Penn State Extension also has an online, ten-session, webinar-based program titled Your Future in Focus. You can work at your own pace throughout the program and receive instructor review of your plan during creation. The program uses an online tool from the University of Minnesota titled AgPlan. During the course, you can work on your plan and have the instructors' review and offer comments for your plan.
The Pennsylvania Small Business Development Center (PASBDC) has several sites that will provide assistance for beginning businesses. The first includes 10 Steps to Starting a Business, the second is an Online Tutorial for Starting a Business, and the third is the SBA Small Business Planner. The SBA Small Business Planner will also help you establish your business.
Another organization that provides business assistance is the Service Core of Retired Executives (SCORE). SCORE provides individualized assistance from executives that have been in the business environment and have a wealth of knowledge to impart on new businesses. They have Online Workshops to help you begin your business.
When entering the business most owners are not considering an exit strategy however; you need to consider how long the business will operate and what will happen at the end. These thoughts should be included in your business plan and will impact your vision and mission statements. These thoughts may impact your choice of business structure also.
The Developing a Business Planarticle will assist you with business planning.
Conducting a S.W.O.T. Analysis
A good practice when developing your business plan is to conduct a Strengths, Weaknesses, Opportunities, and Threats (S.W.O.T.) analysis. The S.W.O.T. analysis should be conducted with your family, business team, and employees, if there are any at this time. Your family should have input because they will need to support the business from the beginning. Your business team should consist of your attorney, accountant, insurance provider, and mentor. Your attorney will have valuable input regarding how your business will deal with risk and possible business structure. Your accountant can provide valuable information covering record keeping and financial issues. Your insurance provider should know all aspects of your business, including marketing, to be sure they can provide adequate insurance coverage. If you have a mentor, they should be involved to provide an overview of issues that others may not consider. A tool to create a S.W.O.T analysis can be found in a United States Department of Agriculture (USDA), Risk Management Agency (RMA) document titled S.W.O.T. Analysis.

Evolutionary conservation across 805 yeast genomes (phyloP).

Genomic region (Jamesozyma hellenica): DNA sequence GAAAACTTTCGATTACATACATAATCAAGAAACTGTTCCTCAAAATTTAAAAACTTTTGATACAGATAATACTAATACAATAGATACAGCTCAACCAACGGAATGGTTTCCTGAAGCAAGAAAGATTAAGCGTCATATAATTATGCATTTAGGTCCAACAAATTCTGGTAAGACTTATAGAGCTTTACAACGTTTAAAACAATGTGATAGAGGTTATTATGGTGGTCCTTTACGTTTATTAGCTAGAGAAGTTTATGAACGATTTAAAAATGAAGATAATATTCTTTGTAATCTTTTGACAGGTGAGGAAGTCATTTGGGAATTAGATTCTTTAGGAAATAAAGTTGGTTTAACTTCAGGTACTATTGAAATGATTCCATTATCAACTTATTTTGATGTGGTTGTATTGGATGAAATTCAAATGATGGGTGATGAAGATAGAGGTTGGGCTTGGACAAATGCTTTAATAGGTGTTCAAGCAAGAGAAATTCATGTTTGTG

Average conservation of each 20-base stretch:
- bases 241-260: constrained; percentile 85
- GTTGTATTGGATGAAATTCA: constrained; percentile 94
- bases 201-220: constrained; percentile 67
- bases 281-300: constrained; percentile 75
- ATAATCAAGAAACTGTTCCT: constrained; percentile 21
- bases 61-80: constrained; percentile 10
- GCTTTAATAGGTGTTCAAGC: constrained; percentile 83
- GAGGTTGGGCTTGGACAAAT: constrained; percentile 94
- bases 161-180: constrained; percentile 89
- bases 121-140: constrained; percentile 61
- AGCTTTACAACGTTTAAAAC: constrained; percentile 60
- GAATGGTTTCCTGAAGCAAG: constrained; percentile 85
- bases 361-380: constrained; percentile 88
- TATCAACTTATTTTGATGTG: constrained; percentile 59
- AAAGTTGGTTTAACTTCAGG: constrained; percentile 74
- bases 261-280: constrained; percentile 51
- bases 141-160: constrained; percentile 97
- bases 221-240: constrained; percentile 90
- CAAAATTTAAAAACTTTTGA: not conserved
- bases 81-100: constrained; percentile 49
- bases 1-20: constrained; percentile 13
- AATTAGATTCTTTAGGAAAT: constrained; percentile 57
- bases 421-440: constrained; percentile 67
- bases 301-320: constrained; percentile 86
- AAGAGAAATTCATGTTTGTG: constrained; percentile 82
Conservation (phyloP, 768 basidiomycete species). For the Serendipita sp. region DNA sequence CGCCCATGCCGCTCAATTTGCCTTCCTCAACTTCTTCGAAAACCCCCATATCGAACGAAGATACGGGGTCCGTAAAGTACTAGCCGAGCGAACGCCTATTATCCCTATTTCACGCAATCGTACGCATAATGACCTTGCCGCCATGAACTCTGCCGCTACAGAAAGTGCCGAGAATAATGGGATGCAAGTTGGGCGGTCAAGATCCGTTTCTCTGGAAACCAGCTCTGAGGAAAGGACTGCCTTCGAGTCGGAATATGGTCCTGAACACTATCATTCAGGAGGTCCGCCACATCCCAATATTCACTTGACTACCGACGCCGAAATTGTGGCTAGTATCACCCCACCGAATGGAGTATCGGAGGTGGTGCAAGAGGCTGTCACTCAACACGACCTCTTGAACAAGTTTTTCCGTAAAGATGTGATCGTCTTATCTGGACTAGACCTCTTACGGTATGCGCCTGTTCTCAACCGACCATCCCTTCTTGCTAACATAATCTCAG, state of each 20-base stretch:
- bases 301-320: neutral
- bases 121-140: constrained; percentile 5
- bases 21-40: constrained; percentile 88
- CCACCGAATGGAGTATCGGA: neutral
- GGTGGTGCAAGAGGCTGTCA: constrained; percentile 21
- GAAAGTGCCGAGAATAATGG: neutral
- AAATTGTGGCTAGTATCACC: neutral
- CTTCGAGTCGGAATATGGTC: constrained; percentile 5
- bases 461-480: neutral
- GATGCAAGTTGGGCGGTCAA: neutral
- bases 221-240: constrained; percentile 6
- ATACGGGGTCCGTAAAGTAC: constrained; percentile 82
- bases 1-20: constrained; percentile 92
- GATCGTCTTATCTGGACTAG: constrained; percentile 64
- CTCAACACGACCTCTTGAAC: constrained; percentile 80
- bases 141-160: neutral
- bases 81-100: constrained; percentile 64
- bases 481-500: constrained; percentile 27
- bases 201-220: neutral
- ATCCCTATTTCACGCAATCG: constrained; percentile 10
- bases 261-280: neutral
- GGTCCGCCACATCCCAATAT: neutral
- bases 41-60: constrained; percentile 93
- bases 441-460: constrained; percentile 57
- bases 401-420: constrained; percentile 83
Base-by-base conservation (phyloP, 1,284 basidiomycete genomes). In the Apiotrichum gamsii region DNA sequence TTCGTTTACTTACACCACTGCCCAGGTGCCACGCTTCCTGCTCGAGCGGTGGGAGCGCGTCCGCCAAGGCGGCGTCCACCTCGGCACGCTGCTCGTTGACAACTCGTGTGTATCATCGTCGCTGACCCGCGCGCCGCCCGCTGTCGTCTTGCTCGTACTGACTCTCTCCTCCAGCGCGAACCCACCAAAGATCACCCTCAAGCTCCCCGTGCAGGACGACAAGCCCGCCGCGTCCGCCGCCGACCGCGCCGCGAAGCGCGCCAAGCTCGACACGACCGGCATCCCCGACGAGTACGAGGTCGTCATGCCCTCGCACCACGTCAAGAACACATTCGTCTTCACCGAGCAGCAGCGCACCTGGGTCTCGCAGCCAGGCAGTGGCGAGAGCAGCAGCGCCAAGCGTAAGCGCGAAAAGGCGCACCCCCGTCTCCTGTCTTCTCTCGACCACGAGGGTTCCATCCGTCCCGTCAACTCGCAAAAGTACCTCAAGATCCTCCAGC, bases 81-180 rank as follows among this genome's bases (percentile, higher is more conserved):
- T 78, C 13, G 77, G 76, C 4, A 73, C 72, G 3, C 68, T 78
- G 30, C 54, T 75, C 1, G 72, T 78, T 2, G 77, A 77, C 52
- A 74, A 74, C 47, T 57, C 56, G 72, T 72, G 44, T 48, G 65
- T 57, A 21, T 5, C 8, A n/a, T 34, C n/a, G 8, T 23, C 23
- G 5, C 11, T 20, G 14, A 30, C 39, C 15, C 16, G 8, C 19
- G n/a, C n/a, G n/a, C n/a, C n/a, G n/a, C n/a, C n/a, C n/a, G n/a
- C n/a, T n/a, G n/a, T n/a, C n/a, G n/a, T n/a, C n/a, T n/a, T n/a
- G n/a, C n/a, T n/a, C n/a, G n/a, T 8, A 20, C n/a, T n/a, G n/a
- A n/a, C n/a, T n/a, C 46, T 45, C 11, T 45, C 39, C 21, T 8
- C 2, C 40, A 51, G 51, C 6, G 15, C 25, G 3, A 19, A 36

Vision and Mission Statements
The results of your S.W.O.T. analysis will provide the information you will need to develop your goals and objectives for your business plan. Also included in your business plan will be your mission and vision statements. These statements should be the guiding factors of your business. Penn State has information within Agribusiness Planning: Providing Direction for Agricultural Firms . Another site with valuable information covering these statements is The Basics of Developing Mission, Vision, and Values Statements.
Your business structure can have many impacts in the future of your business. Your business structure can provide risk management protection, as well as, a tool for passing the farm to the next generation.
Your business structure can have many impacts in the future of your business. Your business structure can provide risk management protection, as well as a tool for passing the farm to the next generation. The business structure can add a level of protection against liability issues thus protecting your personal assets. You need to be sure to not co-mingle your personal assets with business assets. If you use any personal assets as collateral for a business loan, you have just eliminated this protection.
Your business structure may be one of the tools used during succession planning. Having a structure that provides for others to "buy in" to the business can help in the planning process. The primary owner may choose to begin selling portions or shares of the business to others who wish to transition into the ownership of the business. This allows the owner to "bow out" gracefully and have a clean transition process. The Business Structure Matrix web site outlines a concise table illustrating different business structures and their attributes.